1. “It’s not what you look at that matters… it’s what you see.” – Henri David Thoreau. This quote defines the last year of my life. I have always looked at the same things, but depending on your perspective, education, mood and/or situation you see things very differently.
1 1/2. I wanted to post this interview with Ed Fella on the art of everyday things. Sometimes it’s the smallest, most insignificant items that provide inspiration for design – like the ticket stub from a movie or a coffee cup from your favorite coffee place (Joe). (previous post)
2. I read Ways of Seeing by John Berger over the (really short) break last week, and was most impacted by one passage: A woman must continually watch herself. She is almost continually accompanied by her own image of herself… from earliest childhood she has been taught and persuaded to survey herself continually… Her own sense of being in herself is supplanted by a sense of being appreciated as herself by another.
We can never guess someone else’s perception or vision so why bother trying to guess what others are thinking? In design we are creating things for others so we constantly need to have their views and opinions in mind, however it’s easier to be sensitive to others opinions of design than their opinions of other people. I think his opinion is boldly stated but very thought-provoking.
3. Neighborhood Treasure
When I first started thinking about my thesis, I wanted to focus on the idea of beauty in the mundane and I read an article by John Thackara about the importance of place. He encourages us to be with real people, in real places, who are changing their lived material reality over emitting messages and simply ‘pressing send’. This underscores the importance of place and where things come from, especially where we come from.
This excellent photo project is a collaborative effort by photographers from all over the country, and they are encouraged to post photos depicting the uniqueness of their neighborhood.
This is a photo by Jonathan Lemon from a poetry slam on the Lower East Side.
4. James Welling was repeatedly drawn to the Glass House for these photos because of it’s transparency, reflectivity and ability to carry color. He uses different color filters to get these images.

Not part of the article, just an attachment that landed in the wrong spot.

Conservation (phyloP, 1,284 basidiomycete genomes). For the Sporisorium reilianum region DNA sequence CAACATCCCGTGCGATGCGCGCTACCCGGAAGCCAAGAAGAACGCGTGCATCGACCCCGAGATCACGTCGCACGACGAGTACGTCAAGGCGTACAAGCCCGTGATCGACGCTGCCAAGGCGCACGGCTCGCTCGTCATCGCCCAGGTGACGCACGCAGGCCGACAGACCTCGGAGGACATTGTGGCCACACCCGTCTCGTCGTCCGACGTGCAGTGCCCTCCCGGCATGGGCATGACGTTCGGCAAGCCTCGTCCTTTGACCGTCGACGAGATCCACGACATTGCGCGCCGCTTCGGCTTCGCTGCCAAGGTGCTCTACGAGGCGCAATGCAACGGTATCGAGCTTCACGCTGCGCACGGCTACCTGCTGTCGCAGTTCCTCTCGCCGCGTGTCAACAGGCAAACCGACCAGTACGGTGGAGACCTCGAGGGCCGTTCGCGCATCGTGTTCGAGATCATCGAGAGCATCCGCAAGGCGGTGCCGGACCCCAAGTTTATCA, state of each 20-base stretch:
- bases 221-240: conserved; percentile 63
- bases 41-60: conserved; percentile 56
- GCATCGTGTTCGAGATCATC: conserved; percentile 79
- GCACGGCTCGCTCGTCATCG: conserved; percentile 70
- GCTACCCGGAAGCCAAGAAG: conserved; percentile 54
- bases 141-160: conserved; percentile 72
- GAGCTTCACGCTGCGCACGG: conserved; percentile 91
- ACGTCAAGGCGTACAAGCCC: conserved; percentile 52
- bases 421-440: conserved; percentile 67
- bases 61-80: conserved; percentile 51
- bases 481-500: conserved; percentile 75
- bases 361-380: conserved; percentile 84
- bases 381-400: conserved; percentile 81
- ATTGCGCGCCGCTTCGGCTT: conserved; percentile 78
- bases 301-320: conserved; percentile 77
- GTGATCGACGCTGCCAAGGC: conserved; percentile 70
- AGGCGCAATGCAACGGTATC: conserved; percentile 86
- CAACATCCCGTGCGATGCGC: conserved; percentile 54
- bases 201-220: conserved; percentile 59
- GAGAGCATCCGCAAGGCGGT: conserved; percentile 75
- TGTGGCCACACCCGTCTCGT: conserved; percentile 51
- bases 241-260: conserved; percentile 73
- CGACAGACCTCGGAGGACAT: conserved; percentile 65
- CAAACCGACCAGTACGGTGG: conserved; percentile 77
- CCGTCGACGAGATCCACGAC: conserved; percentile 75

So much of James Turrell’s work inspires me. He brings celestial scenes down to earth for us mere mortals, and for the past 30 years he created a celestial observatory in Roden crater in Arizona.
“I want to create an atmosphere that can be consciously plumbed with seeing,” says the artist, “like the wordless thought that comes from looking in a fire.” Informed by his studies in perceptual psychology and optical illusions, Turrell’s work allows us to see ourselves “seeing.” Whether harnessing the light at sunset or transforming the glow of a television set into a fluctuating portal, Turrell’s art places viewers in a realm of pure experience.
6. Andy Goldsworthy (previous post)
7. Tara Donovan (previous post)
8. Henri Cartier-Bresson (previous post)
9. Neighborhood flags
Good Magazine asked a few talented designers, artists and illustrators to create flags celebrating their neighborhoods. I love this idea! They took the essence of their experience in their neighborhoods and created a visual representation of it. It would be a really interesting project to go around and ask different people in my neighborhood what their favorite thing is about our area. What is the essence of this neighborhood, and why do you choose to live, work, or hang out here? There would probably be some interesting answers and all really different. The local deli owner, political leaders, teachers, helpers, restauranteurs, the garage guy, doorman, barista at the local coffee place, bar patrons, etc the list could go on. I wonder what draws everyone to my neighborhood, and if that would help me to understand the place better and get a grasp of what the essence is.
10. William Eggleston
He has an eye for amazing color and makes the fleeting and everyday worthy of our attention.